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  #1  
Old 08-03-13, 04:55
rob love rob love is offline
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Default WW2 Canadian Artillery Vehicle Markings.

We are changing some of the signs on some pieces at work, and there is some conflicting info about what is the correct format.

So I have looked at a few sites on the web trying to decipher what is correct for markings on the artillery tractors. The Brigade and unit markings are fairly constant, in that the various sources agree on what is correct. Where my puzzle comes in is on the Battery/Troop/Gun marking.

Basically, the blue square with a 1/4 of it in red to denote which battery is understandable enough.

But a few sites quote that for the 8 guns in the battery (2 troops of 4 guns) one troop's guns are identified with A, B, C, or D, and the second troops tractors and guns are ID'd with E, F, G and H. That means for the first gun in the first troop in the first Battery, you would have the smaller red square in the top right corner, and a large letter A superimposed over it.

Another site shows the guns ID'd by troops. So the first gun in the first troop on the first battery would be ID'd by a Blue square, small red square in the top corner, and the letter A with a 1 superimposed on it. Some sites and photos show a smaller 1 next to the A. Still other sites show another format of AA for the same gun.

So which is correct, and if it's all, were there certain time periods for each?
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  #2  
Old 08-03-13, 19:22
rob love rob love is offline
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Attached are some examples of what I am talking about. All would seem to indicate the same gun in the same battery, but different formats. Which is correct? Does anyone have a manual on vehicle markings for the WW2 time period?
Attached Images
File Type: jpg tac sign arty WW2.jpg (29.0 KB, 7 views)
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  #3  
Old 09-03-13, 03:16
Ed Storey Ed Storey is offline
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Default Royal Canadian Artillery Tactical Markings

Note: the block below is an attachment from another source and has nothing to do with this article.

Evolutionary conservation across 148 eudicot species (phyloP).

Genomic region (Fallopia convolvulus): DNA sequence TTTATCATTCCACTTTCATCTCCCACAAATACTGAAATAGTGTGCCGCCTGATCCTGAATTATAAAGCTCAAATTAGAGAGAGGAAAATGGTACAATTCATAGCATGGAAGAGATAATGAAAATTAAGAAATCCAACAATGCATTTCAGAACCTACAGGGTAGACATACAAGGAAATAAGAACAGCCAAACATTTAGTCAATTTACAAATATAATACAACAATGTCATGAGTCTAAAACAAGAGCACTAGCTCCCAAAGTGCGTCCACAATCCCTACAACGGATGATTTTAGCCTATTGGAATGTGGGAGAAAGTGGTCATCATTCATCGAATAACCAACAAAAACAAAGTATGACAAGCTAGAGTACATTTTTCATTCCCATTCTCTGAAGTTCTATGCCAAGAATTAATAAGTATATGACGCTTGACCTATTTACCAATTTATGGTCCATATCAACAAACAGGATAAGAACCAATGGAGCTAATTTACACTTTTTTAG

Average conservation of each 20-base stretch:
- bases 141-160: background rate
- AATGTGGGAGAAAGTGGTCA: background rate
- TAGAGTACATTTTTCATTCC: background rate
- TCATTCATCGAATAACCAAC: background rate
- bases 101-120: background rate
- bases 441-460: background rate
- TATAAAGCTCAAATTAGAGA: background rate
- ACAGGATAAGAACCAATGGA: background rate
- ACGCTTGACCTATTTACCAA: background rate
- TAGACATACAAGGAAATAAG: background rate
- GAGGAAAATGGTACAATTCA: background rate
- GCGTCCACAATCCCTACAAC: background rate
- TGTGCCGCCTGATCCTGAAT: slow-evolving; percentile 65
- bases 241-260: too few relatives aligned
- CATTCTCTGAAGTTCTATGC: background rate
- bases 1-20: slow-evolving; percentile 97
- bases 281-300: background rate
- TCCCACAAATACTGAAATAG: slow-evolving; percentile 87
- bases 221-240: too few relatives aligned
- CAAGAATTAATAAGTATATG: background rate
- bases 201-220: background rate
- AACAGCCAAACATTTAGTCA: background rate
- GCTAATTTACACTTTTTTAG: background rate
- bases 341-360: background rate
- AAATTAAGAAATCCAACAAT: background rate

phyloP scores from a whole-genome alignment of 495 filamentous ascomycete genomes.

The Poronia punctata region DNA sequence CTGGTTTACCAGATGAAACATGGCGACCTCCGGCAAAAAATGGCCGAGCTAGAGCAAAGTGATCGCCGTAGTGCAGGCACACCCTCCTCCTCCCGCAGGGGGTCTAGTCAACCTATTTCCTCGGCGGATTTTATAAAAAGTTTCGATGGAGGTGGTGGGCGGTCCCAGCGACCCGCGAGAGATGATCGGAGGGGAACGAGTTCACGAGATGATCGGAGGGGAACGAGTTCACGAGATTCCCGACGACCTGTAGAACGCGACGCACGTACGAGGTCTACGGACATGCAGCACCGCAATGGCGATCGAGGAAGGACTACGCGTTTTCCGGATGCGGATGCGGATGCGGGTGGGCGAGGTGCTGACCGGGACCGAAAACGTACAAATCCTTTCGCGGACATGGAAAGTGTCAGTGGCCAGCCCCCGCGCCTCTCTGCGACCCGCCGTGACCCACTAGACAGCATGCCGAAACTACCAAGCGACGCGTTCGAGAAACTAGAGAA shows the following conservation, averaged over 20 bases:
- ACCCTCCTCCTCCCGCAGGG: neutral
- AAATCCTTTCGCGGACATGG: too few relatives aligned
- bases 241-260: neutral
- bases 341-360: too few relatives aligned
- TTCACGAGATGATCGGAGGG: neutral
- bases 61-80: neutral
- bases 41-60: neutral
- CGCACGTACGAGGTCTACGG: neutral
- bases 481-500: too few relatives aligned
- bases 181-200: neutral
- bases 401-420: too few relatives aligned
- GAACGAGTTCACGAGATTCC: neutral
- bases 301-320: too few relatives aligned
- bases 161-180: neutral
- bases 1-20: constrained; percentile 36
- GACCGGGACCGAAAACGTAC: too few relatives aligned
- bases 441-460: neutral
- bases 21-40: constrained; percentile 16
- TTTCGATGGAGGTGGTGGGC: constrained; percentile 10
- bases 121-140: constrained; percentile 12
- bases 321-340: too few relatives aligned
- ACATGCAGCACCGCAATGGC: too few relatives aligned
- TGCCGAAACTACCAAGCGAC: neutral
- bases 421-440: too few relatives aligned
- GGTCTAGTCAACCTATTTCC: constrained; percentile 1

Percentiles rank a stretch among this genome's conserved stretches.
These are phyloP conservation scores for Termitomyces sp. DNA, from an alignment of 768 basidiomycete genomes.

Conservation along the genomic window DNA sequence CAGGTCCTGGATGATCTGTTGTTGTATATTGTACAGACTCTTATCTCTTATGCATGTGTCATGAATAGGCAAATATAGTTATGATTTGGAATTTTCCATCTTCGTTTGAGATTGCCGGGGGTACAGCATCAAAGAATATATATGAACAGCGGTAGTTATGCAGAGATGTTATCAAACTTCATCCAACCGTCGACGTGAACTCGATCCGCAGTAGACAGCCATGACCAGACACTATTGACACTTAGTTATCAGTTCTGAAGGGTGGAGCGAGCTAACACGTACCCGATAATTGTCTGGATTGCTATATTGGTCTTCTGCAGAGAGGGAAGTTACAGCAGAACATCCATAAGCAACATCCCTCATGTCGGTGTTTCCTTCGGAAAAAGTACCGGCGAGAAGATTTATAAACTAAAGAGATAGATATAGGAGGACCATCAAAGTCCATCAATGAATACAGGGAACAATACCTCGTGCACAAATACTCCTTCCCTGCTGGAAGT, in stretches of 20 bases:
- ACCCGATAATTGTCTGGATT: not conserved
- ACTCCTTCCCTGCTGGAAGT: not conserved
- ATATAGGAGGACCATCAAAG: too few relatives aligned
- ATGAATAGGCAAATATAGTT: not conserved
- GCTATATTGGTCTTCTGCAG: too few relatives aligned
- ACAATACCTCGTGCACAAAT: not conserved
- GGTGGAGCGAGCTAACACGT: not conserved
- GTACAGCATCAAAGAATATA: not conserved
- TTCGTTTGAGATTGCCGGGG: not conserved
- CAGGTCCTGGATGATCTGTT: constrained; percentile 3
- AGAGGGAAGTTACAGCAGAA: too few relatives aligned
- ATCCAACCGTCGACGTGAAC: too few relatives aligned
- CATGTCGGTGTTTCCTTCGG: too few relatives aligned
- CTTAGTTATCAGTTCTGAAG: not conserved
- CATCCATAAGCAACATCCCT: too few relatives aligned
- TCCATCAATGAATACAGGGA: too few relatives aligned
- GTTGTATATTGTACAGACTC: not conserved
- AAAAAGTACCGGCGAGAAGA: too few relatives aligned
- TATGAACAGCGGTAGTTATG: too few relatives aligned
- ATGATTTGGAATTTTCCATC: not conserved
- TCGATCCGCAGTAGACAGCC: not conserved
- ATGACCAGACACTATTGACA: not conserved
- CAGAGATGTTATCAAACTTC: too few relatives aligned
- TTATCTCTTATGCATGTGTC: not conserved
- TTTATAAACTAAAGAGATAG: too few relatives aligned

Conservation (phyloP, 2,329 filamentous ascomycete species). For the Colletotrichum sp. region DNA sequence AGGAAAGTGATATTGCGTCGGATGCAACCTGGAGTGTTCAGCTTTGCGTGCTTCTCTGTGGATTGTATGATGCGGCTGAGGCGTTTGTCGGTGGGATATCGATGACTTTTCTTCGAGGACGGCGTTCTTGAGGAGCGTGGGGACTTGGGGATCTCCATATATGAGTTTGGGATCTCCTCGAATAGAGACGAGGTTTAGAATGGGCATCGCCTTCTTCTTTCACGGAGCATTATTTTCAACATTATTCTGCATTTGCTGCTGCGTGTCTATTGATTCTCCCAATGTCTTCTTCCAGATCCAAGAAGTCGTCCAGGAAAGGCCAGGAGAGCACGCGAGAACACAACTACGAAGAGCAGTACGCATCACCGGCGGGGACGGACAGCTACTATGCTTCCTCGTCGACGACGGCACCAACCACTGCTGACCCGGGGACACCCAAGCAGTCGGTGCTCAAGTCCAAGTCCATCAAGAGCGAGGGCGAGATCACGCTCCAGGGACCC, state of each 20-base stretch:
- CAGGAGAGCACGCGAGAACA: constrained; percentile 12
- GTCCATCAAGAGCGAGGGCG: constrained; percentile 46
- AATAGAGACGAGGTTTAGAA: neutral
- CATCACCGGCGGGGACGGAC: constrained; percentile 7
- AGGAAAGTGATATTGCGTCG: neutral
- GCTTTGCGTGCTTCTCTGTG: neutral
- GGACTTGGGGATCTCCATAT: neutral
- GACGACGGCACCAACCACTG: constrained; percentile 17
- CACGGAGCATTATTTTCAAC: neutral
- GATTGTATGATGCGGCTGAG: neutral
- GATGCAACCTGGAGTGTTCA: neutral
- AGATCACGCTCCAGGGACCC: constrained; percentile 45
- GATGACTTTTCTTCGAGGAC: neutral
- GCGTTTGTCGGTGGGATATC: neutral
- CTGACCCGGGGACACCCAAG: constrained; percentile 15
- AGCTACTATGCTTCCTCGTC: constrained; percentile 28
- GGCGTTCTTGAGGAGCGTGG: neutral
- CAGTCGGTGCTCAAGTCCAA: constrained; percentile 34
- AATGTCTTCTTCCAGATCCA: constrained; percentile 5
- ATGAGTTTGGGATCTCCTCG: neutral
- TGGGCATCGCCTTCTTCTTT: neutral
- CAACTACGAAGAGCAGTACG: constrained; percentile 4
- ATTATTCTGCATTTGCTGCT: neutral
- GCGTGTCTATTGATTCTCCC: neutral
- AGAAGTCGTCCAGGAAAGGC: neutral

The information you are looking for is in Barry Beldam's self-published book on Royal Canadian Artillery Tactical Markings from 1995.
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  #4  
Old 09-03-13, 03:43
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Dan Martel Dan Martel is offline
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Default Identified by Troop

Rob,

What I've always understood it to be, and this would be for the mid to late war War Establishment of a three battery field regiment with 24 guns, is that the six troops of the regiment were lettered independently from A Troop to F Troop. A and B Troop would belong to the senior battery through to E and F Troop in the junior battery. (Battery seniority was solely dependent upon the battery's number and not its history.)

Each gun within a troop was also allocated a letter; from A to D. So, gun AA was the first gun in the first troop of the senior firing battery. Gun CB was the second gun of the first troop of the intermediate battery. Gun FD was the fourth gun in the second troop of the junior battery.

However I think you are correct when you state that at different time periods, and maybe even in different theatres, the system could have been different. I know you wanted documentary proof which, if I find, I will pass on.

Cheers,
Dan.
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Old 09-03-13, 05:24
rob love rob love is offline
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Dan (and Ed): It is documentry proof that I am looking for, as opposed to modern books.

I went through a lot of the google images of Canadian Artillery during WWll, and found primarily the Apla-Numeric style, such as B1. But I have not been able to see enough photos of guns or tractors to form a solid opinion.

I did not see any photos of the single letter type, where the battery would be indicated by the small red square, and the guns identifier would indicate which troop (1 troop =A,B,C,&D, 2 troop=E,F,G,andH). This format is shown on Micheal Dorosh's canadiansoldiers.com site: http://www.canadiansoldiers.com/vehi...ticalsigns.htm

Hoping for more input from those in the know.
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  #6  
Old 09-03-13, 12:44
Ed Storey Ed Storey is offline
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Default Artillery Markings

Beldam's book does describe how the markings changed over time and according to which theatre they were being used.
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